The pandemic has accelerated digital transformation, and (now more than ever) an online presence is crucial for any business hoping to survive. As a result, FinTech has been identified as one of the critical players in post-COVID economic recovery. The sudden and drastic change in consumer behaviour is evidence of this — within the first month of lockdown, 6 million people downloaded a banking app for the first time.
This revelation puts increasing pressure on a talent market which has already been drained of skilled talent. The sector currently employs approximately 80,000 people — a figure expected to grow by more than 10,000 over the next ten years. Despite its intrinsic role, UK businesses of all sizes struggle to find skilled tech talent to help push things forward. To fully realise the potential of this sector, we need to upskill our talent.
This was the topic of conversation at the April 30th Westminster Business Forum, held online and chaired by Lord Chris Holmes (Vice-Chair of the All-Party Parliamentary Group on FinTech). It featured a roster of guest speakers, including Ron Kalifa OBE, Charlotte Crosswell (CEO, Innovate Finance) and Robert Half’s Division Manager of Technology and Marketing, Duncan Smorfitt.
Here are some of the insights shared at the event and why it's so crucial for UK FinTech businesses to focus on upskilling existing employees.
What’s causing the FinTech skills deficit?
The first significant cause of the skills deficit is the pace of technology itself. Employers are rapidly changing requirements to try and match this speed, thereby inadvertently putting new and existing talent at a disadvantage.
There’s also a lack of talent coming directly from higher education. Very few people are graduating with the right skills or qualifications, and many believe careers in FinTech are inaccessible at a graduate level. Individuals who do have the right skills will inevitably meet a roadblock when faced with fast-changing employer requirements. The speed of technology advancement also puts qualified professionals on the backfoot — very few of them know which skills are needed to access the market.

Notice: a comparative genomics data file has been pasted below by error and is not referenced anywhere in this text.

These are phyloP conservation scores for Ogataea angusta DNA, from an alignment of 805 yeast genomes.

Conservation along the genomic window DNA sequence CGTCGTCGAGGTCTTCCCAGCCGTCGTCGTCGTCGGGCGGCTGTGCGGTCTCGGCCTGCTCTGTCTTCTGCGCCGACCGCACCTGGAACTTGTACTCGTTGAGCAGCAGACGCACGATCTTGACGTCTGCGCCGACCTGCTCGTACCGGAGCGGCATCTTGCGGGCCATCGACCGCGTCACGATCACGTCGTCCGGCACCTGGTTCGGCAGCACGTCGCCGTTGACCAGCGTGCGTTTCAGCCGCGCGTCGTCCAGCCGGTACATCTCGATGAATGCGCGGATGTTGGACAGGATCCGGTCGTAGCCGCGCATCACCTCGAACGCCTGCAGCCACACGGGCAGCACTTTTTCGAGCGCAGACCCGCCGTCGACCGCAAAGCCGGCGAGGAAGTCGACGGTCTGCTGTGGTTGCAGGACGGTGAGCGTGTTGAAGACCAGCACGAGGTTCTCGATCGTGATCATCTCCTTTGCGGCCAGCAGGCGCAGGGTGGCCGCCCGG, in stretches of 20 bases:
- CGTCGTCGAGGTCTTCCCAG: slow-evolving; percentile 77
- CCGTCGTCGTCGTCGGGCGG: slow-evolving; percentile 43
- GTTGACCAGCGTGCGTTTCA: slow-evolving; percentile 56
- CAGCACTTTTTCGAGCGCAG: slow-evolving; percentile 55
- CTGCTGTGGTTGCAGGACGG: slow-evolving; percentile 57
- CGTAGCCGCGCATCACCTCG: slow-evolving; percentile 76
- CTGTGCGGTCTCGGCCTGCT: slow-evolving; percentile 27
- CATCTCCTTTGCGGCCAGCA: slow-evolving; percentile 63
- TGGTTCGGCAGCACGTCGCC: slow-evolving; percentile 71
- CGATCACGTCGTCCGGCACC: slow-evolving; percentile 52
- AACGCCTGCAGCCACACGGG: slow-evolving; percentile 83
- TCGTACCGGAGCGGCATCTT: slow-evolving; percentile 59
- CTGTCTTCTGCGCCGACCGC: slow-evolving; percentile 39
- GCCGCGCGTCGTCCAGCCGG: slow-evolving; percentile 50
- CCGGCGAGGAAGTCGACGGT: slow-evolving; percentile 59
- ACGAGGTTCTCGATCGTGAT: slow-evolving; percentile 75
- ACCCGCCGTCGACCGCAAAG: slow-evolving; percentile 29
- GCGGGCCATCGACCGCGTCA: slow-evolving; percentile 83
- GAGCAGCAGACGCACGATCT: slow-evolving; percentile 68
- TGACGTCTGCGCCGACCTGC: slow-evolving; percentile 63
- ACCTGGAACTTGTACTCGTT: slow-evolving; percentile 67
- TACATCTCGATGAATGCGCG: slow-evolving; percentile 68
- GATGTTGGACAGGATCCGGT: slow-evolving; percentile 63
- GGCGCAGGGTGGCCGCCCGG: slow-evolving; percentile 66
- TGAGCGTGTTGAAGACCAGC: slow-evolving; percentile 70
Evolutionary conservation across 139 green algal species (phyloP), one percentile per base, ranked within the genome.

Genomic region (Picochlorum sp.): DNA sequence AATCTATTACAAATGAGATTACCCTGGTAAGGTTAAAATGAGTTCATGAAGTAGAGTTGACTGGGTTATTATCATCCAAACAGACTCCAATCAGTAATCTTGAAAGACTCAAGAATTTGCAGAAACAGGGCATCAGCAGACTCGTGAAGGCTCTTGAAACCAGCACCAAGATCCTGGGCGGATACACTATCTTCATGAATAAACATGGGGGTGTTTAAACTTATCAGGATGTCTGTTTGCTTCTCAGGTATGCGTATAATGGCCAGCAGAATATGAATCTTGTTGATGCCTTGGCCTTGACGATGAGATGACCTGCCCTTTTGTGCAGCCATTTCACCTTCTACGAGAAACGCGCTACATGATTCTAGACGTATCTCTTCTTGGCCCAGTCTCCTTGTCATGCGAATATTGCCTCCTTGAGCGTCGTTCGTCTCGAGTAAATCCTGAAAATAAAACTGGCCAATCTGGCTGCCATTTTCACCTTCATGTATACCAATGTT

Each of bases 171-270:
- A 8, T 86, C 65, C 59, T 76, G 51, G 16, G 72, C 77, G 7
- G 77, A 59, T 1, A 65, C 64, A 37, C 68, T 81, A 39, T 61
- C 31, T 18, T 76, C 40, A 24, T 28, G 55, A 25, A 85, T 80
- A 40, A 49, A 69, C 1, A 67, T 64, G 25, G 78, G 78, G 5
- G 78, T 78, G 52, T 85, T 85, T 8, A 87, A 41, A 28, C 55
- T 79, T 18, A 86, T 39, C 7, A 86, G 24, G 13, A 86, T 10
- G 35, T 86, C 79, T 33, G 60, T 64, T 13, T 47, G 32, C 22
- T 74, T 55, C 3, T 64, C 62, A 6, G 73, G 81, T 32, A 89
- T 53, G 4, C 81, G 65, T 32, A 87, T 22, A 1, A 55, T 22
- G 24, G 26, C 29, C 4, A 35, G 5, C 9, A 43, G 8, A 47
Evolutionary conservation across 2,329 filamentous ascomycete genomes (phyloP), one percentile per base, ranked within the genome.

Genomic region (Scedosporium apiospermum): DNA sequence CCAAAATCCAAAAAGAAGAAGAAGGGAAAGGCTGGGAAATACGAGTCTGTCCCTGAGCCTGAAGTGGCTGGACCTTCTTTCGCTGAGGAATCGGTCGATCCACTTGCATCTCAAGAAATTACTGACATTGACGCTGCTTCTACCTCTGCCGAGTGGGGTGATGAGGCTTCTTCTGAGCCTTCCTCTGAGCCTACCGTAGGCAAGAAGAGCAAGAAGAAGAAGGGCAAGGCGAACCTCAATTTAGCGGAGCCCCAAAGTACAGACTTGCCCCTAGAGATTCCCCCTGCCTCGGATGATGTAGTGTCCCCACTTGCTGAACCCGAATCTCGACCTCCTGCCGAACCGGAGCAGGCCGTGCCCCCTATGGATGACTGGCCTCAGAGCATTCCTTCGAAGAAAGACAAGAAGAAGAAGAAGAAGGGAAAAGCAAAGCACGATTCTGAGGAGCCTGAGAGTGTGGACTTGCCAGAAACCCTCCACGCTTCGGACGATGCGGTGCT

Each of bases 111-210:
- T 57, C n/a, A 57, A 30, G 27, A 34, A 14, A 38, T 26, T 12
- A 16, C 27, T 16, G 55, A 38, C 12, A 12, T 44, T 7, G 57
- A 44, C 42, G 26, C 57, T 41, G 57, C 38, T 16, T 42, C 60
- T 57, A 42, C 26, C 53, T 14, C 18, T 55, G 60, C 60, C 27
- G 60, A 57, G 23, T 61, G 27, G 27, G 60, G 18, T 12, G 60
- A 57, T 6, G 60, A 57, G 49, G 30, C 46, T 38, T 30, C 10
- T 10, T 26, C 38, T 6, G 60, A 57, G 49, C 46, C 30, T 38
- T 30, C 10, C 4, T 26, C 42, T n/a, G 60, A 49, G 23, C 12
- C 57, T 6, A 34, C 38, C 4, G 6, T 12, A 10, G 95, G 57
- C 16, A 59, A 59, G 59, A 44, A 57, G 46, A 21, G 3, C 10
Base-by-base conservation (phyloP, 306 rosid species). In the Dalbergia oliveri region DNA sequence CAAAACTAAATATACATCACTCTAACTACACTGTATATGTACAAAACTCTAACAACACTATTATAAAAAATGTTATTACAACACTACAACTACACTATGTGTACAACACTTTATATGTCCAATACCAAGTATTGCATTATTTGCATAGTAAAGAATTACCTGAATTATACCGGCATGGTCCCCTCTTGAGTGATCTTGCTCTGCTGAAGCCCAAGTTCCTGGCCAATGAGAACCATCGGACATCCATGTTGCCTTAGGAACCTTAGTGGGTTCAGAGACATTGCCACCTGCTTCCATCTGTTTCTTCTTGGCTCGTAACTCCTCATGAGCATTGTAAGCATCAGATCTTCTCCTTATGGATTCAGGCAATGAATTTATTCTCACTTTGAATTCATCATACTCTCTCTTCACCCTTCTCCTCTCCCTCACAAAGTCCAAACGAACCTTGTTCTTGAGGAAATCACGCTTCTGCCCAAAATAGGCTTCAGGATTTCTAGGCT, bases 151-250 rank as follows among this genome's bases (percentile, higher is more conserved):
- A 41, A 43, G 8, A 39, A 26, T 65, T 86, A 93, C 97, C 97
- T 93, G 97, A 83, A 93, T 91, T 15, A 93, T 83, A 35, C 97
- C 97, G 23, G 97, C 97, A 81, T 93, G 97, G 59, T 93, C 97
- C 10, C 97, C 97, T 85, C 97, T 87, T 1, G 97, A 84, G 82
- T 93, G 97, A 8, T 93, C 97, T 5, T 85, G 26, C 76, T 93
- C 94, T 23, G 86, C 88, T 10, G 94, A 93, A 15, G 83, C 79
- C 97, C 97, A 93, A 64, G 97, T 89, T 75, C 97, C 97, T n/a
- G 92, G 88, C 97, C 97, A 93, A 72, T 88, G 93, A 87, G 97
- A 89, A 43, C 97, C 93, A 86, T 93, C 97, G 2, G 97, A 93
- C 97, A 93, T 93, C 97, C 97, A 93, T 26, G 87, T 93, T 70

The dangers of failing to upskill existing talent
In an industry where 81% of firms employ 50 people or less, the pressure to train and utilise existing talent is enormous. Without the tools and understanding needed to take action, businesses are looking to near and offshoring to satisfy the growth in demand, which leaves UK professionals in a difficult place.
Ron Kalifa's recent government report on UK FinTech identifies the sector as a key driver of economic growth during this precarious time. Innovation drives productivity and UK exports; it creates a value chain and stimulates new industries.
In a post-Brexit, post-COVID environment, businesses must gain access to new skills if they’re to continue exploring challenges and opportunities for innovation.
Taking active steps to address the challenge
To effectively address the skills deficit, we need to focus efforts on upskilling and retraining our domestic workforce. It's estimated that 90% of the UK workforce will need to be re-skilled by 2030, so an action plan is fundamental.
- Take a dual approach To satisfy immediate needs and future talent requirements, businesses should focus on building a domestic talent pipeline and employing skilled talent from overseas. Offering embedded work placements to graduates is an excellent way to build domestic talent pipelines while giving the next generation a pathway into FinTech.
- Hire and promote with diversity in mind By creating a diverse and inclusive workforce, businesses can make more pathways for people to access jobs. In addition, diversity drives innovation, enables greater financial inclusion, and supports the digital economy. The Westminster Business Forum panel encouraged businesses to make the most of their in-house talent. This can be done via upskilling, retraining, or by addressing unconscious biases when promoting internally.
- Subsidise higher education access The Kalifa Review recommended FinTech businesses give adults access to short courses from high-quality institutions at lowered costs as a means of supporting their development. The Westminster Business Forum explored some of the most valuable skills for FinTech professionals long term, and of these, training for auditing tools was paramount. Better auditing for crypto, cyber, and digital currencies help inspire greater accountability, and public trust can flourish.
Ultimately, there’s a double benefit to upskilling FinTech talent. Not only are we supporting the innovation of the finance and technology sectors in the UK and paving the way for better growth, but we’re also enabling the UK economy to level up in this next phase of its development.